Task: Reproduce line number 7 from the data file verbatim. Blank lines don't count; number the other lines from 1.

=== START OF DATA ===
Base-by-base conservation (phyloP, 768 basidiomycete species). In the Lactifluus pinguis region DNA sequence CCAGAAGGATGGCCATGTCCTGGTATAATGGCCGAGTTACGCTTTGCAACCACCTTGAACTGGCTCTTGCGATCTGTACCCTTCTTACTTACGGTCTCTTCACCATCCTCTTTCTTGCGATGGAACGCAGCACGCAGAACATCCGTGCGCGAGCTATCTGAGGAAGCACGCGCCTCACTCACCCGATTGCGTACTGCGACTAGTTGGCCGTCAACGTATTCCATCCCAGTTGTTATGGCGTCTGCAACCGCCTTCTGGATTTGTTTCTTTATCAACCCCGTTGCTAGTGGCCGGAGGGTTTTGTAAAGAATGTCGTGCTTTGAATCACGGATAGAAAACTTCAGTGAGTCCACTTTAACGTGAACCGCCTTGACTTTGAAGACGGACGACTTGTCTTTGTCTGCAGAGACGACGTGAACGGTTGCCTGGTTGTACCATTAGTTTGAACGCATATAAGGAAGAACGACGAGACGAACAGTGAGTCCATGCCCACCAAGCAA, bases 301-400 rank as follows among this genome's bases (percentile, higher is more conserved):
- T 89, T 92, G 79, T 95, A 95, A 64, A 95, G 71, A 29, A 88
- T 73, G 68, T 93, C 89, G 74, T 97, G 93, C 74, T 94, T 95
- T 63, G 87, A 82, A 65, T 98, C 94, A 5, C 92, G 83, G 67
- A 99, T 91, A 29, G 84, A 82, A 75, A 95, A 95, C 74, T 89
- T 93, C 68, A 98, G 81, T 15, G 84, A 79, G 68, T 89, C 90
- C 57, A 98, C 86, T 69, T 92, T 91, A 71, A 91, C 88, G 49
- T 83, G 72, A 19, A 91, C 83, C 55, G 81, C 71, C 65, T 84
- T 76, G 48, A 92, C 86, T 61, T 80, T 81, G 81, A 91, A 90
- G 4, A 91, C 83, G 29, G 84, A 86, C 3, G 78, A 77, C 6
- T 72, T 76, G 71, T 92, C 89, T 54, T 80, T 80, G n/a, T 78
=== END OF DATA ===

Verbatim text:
- C 57, A 98, C 86, T 69, T 92, T 91, A 71, A 91, C 88, G 49